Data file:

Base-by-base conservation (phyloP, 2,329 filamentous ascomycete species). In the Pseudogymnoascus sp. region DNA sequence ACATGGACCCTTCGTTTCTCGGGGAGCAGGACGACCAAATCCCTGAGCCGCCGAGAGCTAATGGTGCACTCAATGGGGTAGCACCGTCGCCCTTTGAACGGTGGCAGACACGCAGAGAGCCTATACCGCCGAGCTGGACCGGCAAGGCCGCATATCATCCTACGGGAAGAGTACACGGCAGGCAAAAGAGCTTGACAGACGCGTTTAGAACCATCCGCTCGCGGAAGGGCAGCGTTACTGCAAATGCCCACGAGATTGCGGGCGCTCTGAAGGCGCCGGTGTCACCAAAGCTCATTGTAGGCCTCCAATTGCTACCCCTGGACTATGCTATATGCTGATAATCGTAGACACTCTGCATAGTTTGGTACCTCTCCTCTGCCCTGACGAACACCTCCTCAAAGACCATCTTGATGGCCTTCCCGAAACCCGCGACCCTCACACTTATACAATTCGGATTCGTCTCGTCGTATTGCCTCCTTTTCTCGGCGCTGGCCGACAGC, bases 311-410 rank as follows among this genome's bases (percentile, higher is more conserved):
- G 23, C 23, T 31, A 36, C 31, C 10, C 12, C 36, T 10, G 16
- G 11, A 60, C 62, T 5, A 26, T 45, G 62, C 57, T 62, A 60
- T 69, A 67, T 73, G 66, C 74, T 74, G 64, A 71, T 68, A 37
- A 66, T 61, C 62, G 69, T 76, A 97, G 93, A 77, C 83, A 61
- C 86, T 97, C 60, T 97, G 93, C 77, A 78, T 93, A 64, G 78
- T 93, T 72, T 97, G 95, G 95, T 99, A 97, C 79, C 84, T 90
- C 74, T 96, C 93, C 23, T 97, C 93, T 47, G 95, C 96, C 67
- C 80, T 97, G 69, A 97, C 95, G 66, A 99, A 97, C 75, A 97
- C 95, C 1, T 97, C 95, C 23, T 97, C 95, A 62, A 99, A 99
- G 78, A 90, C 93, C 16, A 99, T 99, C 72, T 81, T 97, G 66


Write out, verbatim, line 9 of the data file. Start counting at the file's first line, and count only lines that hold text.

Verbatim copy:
- C 80, T 97, G 69, A 97, C 95, G 66, A 99, A 97, C 75, A 97